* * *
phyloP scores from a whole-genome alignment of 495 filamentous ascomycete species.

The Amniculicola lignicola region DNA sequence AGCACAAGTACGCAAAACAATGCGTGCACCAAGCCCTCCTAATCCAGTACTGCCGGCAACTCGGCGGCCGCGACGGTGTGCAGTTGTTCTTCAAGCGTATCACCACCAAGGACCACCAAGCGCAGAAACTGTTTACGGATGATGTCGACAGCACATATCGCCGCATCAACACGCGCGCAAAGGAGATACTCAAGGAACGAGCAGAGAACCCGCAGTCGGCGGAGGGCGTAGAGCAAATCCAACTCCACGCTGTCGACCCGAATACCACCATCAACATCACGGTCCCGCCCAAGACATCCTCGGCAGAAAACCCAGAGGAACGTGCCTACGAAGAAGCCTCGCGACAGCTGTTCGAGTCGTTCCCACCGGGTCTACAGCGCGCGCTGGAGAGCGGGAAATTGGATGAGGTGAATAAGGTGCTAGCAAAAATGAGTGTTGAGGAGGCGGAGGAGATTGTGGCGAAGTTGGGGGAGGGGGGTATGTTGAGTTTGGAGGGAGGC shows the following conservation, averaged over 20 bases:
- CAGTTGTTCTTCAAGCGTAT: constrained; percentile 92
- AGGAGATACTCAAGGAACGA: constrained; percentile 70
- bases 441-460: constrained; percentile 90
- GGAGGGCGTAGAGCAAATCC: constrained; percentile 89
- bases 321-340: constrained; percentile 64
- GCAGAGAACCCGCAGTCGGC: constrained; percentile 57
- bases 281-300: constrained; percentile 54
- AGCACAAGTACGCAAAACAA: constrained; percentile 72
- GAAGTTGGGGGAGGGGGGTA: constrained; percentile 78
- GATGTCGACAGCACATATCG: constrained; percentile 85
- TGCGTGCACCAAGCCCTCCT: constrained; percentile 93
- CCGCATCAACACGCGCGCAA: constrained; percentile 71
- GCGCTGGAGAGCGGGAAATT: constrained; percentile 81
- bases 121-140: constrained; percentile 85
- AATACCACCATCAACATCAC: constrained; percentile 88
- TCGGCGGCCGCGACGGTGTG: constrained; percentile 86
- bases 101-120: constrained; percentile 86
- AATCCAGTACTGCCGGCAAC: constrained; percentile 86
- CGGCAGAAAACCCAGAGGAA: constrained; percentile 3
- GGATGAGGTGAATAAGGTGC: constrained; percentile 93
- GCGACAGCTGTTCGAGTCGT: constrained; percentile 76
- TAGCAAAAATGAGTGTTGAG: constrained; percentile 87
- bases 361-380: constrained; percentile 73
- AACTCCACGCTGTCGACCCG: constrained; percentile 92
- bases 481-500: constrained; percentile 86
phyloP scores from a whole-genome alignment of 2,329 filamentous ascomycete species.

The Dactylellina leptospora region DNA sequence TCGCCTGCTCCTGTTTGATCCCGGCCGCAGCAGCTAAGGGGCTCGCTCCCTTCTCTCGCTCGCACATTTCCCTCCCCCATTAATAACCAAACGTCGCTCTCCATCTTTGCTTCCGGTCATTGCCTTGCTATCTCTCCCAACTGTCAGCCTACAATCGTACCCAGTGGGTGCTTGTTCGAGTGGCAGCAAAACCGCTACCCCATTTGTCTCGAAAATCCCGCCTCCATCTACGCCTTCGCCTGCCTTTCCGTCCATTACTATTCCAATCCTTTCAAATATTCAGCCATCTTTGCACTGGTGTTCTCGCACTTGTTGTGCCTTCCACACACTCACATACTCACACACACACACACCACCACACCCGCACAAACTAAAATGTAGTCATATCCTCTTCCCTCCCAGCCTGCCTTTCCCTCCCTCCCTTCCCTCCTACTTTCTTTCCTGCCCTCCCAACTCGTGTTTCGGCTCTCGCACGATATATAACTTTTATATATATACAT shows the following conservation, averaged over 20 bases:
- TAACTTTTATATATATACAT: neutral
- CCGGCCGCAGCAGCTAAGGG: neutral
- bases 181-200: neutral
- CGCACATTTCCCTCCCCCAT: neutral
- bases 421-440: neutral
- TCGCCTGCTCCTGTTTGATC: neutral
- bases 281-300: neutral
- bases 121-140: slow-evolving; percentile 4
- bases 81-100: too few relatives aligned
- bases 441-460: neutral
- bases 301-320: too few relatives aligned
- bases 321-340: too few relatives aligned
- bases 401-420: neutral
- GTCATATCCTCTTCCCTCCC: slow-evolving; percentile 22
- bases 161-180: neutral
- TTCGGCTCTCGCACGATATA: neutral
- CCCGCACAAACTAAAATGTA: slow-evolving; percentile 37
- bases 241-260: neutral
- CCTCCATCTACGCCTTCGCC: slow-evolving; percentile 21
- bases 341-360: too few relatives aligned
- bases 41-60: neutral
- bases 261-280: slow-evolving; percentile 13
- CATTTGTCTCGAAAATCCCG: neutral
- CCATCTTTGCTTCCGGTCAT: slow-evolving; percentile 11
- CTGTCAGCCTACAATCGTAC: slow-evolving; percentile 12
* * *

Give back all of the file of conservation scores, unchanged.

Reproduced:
phyloP scores from a whole-genome alignment of 495 filamentous ascomycete species.

The Amniculicola lignicola region DNA sequence AGCACAAGTACGCAAAACAATGCGTGCACCAAGCCCTCCTAATCCAGTACTGCCGGCAACTCGGCGGCCGCGACGGTGTGCAGTTGTTCTTCAAGCGTATCACCACCAAGGACCACCAAGCGCAGAAACTGTTTACGGATGATGTCGACAGCACATATCGCCGCATCAACACGCGCGCAAAGGAGATACTCAAGGAACGAGCAGAGAACCCGCAGTCGGCGGAGGGCGTAGAGCAAATCCAACTCCACGCTGTCGACCCGAATACCACCATCAACATCACGGTCCCGCCCAAGACATCCTCGGCAGAAAACCCAGAGGAACGTGCCTACGAAGAAGCCTCGCGACAGCTGTTCGAGTCGTTCCCACCGGGTCTACAGCGCGCGCTGGAGAGCGGGAAATTGGATGAGGTGAATAAGGTGCTAGCAAAAATGAGTGTTGAGGAGGCGGAGGAGATTGTGGCGAAGTTGGGGGAGGGGGGTATGTTGAGTTTGGAGGGAGGC shows the following conservation, averaged over 20 bases:
- CAGTTGTTCTTCAAGCGTAT: constrained; percentile 92
- AGGAGATACTCAAGGAACGA: constrained; percentile 70
- bases 441-460: constrained; percentile 90
- GGAGGGCGTAGAGCAAATCC: constrained; percentile 89
- bases 321-340: constrained; percentile 64
- GCAGAGAACCCGCAGTCGGC: constrained; percentile 57
- bases 281-300: constrained; percentile 54
- AGCACAAGTACGCAAAACAA: constrained; percentile 72
- GAAGTTGGGGGAGGGGGGTA: constrained; percentile 78
- GATGTCGACAGCACATATCG: constrained; percentile 85
- TGCGTGCACCAAGCCCTCCT: constrained; percentile 93
- CCGCATCAACACGCGCGCAA: constrained; percentile 71
- GCGCTGGAGAGCGGGAAATT: constrained; percentile 81
- bases 121-140: constrained; percentile 85
- AATACCACCATCAACATCAC: constrained; percentile 88
- TCGGCGGCCGCGACGGTGTG: constrained; percentile 86
- bases 101-120: constrained; percentile 86
- AATCCAGTACTGCCGGCAAC: constrained; percentile 86
- CGGCAGAAAACCCAGAGGAA: constrained; percentile 3
- GGATGAGGTGAATAAGGTGC: constrained; percentile 93
- GCGACAGCTGTTCGAGTCGT: constrained; percentile 76
- TAGCAAAAATGAGTGTTGAG: constrained; percentile 87
- bases 361-380: constrained; percentile 73
- AACTCCACGCTGTCGACCCG: constrained; percentile 92
- bases 481-500: constrained; percentile 86
phyloP scores from a whole-genome alignment of 2,329 filamentous ascomycete species.

The Dactylellina leptospora region DNA sequence TCGCCTGCTCCTGTTTGATCCCGGCCGCAGCAGCTAAGGGGCTCGCTCCCTTCTCTCGCTCGCACATTTCCCTCCCCCATTAATAACCAAACGTCGCTCTCCATCTTTGCTTCCGGTCATTGCCTTGCTATCTCTCCCAACTGTCAGCCTACAATCGTACCCAGTGGGTGCTTGTTCGAGTGGCAGCAAAACCGCTACCCCATTTGTCTCGAAAATCCCGCCTCCATCTACGCCTTCGCCTGCCTTTCCGTCCATTACTATTCCAATCCTTTCAAATATTCAGCCATCTTTGCACTGGTGTTCTCGCACTTGTTGTGCCTTCCACACACTCACATACTCACACACACACACACCACCACACCCGCACAAACTAAAATGTAGTCATATCCTCTTCCCTCCCAGCCTGCCTTTCCCTCCCTCCCTTCCCTCCTACTTTCTTTCCTGCCCTCCCAACTCGTGTTTCGGCTCTCGCACGATATATAACTTTTATATATATACAT shows the following conservation, averaged over 20 bases:
- TAACTTTTATATATATACAT: neutral
- CCGGCCGCAGCAGCTAAGGG: neutral
- bases 181-200: neutral
- CGCACATTTCCCTCCCCCAT: neutral
- bases 421-440: neutral
- TCGCCTGCTCCTGTTTGATC: neutral
- bases 281-300: neutral
- bases 121-140: slow-evolving; percentile 4
- bases 81-100: too few relatives aligned
- bases 441-460: neutral
- bases 301-320: too few relatives aligned
- bases 321-340: too few relatives aligned
- bases 401-420: neutral
- GTCATATCCTCTTCCCTCCC: slow-evolving; percentile 22
- bases 161-180: neutral
- TTCGGCTCTCGCACGATATA: neutral
- CCCGCACAAACTAAAATGTA: slow-evolving; percentile 37
- bases 241-260: neutral
- CCTCCATCTACGCCTTCGCC: slow-evolving; percentile 21
- bases 341-360: too few relatives aligned
- bases 41-60: neutral
- bases 261-280: slow-evolving; percentile 13
- CATTTGTCTCGAAAATCCCG: neutral
- CCATCTTTGCTTCCGGTCAT: slow-evolving; percentile 11
- CTGTCAGCCTACAATCGTAC: slow-evolving; percentile 12